On this page:
The tibia is the larger of the two shin bones and as a weight bearing bone is more susceptible to stress fractures, particularly in the lower third. We explain the symptoms, causes and treatment of a stress fracture in the tibia.
Symptoms of a tibial stress fracture include pain (usually on the lower third of the tibia) that occurs after running long distances. There will be tenderness and possibly swelling over the site of the fracture as well as pain when you press into the shin. An X ray of the injured leg will often not show any sign of a fracture. Another X ray must be taken 4 weeks after the first and often the new bone can be seen where it has started to heal.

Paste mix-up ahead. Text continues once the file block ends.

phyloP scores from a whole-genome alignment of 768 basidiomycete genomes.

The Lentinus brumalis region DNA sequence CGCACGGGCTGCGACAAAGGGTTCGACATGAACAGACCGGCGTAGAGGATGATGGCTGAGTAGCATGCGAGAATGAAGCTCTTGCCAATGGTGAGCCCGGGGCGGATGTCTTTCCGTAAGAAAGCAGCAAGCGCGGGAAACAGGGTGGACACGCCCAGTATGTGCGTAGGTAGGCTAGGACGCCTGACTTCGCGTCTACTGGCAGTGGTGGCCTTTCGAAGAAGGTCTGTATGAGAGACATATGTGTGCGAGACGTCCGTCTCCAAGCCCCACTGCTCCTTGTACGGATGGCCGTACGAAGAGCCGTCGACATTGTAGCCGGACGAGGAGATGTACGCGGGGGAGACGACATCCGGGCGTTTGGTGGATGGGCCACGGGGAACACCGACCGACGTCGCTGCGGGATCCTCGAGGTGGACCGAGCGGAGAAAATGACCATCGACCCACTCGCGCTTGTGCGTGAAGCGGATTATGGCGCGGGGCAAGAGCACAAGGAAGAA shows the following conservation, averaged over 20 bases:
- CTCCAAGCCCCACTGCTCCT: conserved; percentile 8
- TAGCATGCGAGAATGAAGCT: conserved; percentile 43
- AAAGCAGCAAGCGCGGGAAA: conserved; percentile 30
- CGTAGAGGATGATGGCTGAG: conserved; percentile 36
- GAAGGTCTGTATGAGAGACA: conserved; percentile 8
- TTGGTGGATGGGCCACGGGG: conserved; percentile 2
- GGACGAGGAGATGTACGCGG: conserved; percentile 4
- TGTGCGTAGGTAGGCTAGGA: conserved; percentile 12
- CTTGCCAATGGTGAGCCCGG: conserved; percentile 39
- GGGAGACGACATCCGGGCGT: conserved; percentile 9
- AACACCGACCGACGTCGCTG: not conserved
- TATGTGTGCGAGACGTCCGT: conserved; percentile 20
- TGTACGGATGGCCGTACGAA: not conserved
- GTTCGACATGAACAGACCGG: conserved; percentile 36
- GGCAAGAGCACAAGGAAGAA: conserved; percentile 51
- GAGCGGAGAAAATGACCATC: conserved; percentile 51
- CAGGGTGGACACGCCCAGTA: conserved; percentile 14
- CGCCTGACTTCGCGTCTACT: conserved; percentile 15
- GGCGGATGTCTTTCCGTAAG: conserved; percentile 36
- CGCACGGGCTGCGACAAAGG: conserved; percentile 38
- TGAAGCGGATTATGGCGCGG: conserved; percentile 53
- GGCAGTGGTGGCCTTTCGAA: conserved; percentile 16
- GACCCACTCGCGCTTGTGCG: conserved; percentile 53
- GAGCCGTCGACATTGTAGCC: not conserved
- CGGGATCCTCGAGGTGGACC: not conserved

The two bones of the lower leg are called the tibia and fibula. The tibia is the larger of the two and its role is load bearing. The fibula is the smaller of the two and its role is mainly for muscle attachment. Either of these bones can have stress fractures. The most common site however is two to three inches above the bony bit on the inside of the ankle (medial malleolus) on the tibia bone.